Korean Peninsula Affairs Center and East Asia Center present: Engaging North Korea: The Role of Trust
220 Eggers Hall
Korean Peninsula Affairs Center and East Asia Center Present: Engaging North Korea: The Role of Trust
As North Korea’s increasingly strident rhetoric has been matched by South Korea and the U.S. in recent weeks, the mistrust among all parties is glaring. What can be done? Some say “just ignore North Korea” while others call for more crippling sanctions or regime change. But mistrust is a two-way street, and to deescalate tensions on the Korean peninsula, instead of “flight or fight” what is needed is “trust-building” based on a strategic, steady commitment to engagement with North Korea by the United States and South Korea. Our speakers are in the forefront of those committed to engagement with North Korea. Their stories will illustrate the feasibility of not just deescalating the current tensions, but also of building relationships based on trust that may ultimately be the truest guarantor of peace and prosperity on the Korean Peninsula.
Katharina Zellweger has been the Pantech Fellow in Korean Studies at the Walter H. Shorenstein Asia-Pacific Research Center at Stanford University since 2011. She is a senior aid manager with over 30 years of field experience in Hong Kong, China and North Korea. Zellweger lived and worked in Pyongyang from 2006-2011 as the North Korea country director for the Swiss Agency for Development and Cooperation (SDC).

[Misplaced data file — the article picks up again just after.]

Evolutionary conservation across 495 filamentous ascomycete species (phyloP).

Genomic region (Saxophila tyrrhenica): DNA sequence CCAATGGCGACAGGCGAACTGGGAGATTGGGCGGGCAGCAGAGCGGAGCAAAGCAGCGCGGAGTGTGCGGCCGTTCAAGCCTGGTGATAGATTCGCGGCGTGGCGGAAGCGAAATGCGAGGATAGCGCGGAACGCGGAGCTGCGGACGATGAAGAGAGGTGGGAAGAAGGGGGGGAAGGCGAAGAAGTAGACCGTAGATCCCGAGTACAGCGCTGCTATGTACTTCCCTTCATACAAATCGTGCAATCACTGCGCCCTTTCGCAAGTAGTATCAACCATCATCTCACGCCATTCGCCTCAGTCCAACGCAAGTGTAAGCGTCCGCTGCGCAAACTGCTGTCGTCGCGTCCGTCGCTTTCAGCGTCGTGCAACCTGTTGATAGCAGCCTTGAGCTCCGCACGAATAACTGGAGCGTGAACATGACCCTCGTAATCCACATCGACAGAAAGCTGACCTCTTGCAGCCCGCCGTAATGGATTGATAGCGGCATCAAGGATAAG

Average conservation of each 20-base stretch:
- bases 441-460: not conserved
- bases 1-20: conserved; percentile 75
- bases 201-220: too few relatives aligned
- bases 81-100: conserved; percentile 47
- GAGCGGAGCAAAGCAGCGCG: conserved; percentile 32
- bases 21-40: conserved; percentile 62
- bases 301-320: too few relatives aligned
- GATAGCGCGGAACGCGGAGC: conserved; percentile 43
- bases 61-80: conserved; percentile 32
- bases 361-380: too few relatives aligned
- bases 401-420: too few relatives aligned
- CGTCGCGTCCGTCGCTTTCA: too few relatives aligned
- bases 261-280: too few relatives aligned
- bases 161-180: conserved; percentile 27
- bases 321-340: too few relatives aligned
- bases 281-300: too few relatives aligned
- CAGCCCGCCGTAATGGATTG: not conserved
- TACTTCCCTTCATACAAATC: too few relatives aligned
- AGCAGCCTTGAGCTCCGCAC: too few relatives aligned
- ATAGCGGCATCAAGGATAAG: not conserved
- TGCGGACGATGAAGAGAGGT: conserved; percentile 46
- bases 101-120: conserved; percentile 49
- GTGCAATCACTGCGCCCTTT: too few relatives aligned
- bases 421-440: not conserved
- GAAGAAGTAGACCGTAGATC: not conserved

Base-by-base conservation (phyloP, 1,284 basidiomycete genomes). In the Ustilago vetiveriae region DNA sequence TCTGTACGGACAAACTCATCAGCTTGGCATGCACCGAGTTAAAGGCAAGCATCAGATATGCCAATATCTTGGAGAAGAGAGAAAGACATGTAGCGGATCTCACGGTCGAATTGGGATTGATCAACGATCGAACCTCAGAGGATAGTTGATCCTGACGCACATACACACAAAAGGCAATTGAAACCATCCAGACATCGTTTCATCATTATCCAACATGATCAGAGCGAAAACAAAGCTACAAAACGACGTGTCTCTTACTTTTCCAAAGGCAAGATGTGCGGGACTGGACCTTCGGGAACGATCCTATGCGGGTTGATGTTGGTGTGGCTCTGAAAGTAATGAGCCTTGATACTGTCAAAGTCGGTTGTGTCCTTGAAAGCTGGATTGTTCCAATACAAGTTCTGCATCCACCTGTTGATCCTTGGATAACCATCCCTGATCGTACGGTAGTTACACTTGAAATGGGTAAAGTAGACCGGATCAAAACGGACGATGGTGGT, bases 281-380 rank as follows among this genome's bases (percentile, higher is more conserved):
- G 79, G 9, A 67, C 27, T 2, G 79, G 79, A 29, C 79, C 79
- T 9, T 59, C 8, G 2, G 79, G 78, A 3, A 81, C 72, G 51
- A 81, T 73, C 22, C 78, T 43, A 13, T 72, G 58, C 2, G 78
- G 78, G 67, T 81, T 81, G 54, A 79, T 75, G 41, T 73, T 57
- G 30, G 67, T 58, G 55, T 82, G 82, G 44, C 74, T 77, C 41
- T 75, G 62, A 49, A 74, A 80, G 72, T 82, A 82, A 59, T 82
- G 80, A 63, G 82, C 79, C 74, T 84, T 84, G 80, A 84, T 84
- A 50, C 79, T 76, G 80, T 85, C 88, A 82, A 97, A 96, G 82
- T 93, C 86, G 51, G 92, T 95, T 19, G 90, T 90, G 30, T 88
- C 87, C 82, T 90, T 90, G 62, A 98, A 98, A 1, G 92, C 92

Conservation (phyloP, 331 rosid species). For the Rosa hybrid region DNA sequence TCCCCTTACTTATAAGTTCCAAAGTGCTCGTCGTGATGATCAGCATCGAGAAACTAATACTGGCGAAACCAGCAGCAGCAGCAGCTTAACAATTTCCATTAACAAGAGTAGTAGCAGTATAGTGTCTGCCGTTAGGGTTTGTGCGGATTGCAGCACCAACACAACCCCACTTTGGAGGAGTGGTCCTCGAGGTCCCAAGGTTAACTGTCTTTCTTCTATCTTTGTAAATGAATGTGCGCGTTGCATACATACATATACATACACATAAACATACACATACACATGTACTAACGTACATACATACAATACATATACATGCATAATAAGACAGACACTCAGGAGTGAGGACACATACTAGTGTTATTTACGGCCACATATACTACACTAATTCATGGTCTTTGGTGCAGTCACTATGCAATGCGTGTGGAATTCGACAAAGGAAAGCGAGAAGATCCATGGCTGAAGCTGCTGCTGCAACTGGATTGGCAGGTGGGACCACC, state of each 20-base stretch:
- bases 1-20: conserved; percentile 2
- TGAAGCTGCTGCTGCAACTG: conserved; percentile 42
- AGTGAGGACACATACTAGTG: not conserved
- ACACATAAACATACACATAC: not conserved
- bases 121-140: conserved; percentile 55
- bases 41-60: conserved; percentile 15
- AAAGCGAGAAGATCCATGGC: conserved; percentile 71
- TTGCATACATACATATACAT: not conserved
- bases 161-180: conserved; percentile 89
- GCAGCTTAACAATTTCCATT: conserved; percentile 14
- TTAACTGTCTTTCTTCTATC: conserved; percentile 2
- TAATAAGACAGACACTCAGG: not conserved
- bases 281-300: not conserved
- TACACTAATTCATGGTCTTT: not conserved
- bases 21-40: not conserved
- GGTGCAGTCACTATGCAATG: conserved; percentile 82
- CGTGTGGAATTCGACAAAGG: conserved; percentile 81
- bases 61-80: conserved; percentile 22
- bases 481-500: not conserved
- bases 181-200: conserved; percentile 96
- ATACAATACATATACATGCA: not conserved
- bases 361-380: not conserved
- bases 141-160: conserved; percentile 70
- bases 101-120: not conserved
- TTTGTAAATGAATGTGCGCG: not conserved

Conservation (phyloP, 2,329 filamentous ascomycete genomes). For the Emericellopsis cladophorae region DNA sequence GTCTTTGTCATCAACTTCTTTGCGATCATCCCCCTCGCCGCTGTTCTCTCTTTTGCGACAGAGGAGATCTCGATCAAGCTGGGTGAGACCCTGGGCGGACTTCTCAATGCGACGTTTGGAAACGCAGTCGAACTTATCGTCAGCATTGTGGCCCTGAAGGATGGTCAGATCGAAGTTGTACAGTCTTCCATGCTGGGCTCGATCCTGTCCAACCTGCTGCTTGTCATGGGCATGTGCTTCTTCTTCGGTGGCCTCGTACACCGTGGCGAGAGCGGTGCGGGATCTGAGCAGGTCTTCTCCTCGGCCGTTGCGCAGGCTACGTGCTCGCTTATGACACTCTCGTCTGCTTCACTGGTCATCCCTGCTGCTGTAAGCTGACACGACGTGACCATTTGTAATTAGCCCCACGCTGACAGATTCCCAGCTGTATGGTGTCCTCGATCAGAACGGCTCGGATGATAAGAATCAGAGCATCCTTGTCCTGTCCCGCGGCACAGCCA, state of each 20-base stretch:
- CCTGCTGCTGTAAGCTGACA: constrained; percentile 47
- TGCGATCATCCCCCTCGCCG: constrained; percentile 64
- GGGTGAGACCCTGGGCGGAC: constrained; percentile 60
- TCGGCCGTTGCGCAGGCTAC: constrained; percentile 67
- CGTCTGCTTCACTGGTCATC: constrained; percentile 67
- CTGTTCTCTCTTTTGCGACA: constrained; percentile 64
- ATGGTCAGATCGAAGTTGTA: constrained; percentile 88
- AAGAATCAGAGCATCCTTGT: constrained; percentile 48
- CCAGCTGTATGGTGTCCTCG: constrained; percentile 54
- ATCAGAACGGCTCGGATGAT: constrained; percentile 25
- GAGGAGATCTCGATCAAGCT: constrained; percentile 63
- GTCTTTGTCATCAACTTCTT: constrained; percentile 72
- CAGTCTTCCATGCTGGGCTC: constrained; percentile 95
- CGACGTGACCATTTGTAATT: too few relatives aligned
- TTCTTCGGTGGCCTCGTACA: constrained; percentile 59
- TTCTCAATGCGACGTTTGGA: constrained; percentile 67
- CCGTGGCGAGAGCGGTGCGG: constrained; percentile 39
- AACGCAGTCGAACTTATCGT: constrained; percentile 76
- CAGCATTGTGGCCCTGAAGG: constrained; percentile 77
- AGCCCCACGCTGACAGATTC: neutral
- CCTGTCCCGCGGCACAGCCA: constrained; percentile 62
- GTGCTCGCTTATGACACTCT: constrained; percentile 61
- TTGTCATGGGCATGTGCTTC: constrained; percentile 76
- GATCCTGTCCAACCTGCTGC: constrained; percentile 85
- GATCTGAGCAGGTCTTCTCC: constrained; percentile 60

George Vitale is a master teacher of the Korean Art of Taekwon-Do. Following a 24-year career with the New York State Police, George has devoted much of his time to using Taekwon-Do as a cultural tool for soft diplomacy with the North Koreans. George’s research interest is in the history of Taekwon-Do and the benefits of traditional training. He presented and successfully defended his doctoral dissertation in Pyongyang in 2011.
Ambassador Donald P. Gregg currently is chairman of the Pacific Century Institute in Los Angeles and chairman emeritus of The Korea Society in New York City. In 1951, he joined the Central Intelligence Agency (CIA), and over the next quarter century was assigned to Japan, Burma, Vietnam and Korea. He was awarded the CIA’s highest decoration, the Distinguished Intelligence Medal. In September 1989, Gregg began his service as the United States Ambassador to Korea. Prior to his departure from Korea in 1993, he received the Department of Defense Medal for Distinguished Public Service.
Lunch will be served.
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